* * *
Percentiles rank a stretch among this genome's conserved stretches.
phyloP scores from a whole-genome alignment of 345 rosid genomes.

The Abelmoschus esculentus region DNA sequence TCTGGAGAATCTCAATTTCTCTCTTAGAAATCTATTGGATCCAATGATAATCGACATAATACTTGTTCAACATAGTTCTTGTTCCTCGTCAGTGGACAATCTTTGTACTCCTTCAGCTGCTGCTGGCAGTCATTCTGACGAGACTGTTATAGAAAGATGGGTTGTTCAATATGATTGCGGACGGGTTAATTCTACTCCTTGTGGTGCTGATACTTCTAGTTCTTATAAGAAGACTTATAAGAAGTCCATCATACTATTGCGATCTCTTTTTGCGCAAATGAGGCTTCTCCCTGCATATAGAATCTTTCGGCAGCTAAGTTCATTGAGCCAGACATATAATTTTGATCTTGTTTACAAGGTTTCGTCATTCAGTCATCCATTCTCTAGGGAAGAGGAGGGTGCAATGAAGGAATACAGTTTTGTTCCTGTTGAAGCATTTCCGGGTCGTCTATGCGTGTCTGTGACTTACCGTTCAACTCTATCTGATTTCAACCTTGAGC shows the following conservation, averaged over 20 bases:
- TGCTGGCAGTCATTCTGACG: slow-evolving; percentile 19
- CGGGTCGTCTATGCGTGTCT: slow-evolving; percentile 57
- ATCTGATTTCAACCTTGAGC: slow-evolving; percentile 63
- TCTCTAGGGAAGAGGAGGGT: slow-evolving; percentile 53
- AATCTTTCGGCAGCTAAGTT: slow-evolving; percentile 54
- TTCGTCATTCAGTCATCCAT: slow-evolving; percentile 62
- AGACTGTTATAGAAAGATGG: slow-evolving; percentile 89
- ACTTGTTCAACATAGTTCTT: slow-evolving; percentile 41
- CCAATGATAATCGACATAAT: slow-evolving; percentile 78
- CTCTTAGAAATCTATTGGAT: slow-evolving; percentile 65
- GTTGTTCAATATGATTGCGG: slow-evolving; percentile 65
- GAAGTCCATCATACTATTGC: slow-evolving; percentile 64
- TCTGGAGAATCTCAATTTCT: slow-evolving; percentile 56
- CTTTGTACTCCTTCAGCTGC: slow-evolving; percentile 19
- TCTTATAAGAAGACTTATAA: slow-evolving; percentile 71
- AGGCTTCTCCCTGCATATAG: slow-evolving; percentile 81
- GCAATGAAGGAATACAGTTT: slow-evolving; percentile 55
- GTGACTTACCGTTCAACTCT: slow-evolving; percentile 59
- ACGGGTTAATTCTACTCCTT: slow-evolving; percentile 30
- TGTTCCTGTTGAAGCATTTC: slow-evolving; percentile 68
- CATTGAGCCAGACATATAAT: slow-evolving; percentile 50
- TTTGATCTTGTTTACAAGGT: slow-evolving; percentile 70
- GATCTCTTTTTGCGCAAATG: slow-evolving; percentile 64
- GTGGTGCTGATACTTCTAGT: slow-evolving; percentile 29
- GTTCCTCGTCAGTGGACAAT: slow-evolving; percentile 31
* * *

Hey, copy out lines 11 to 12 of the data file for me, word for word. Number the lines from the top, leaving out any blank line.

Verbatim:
- ACTTGTTCAACATAGTTCTT: slow-evolving; percentile 41
- CCAATGATAATCGACATAAT: slow-evolving; percentile 78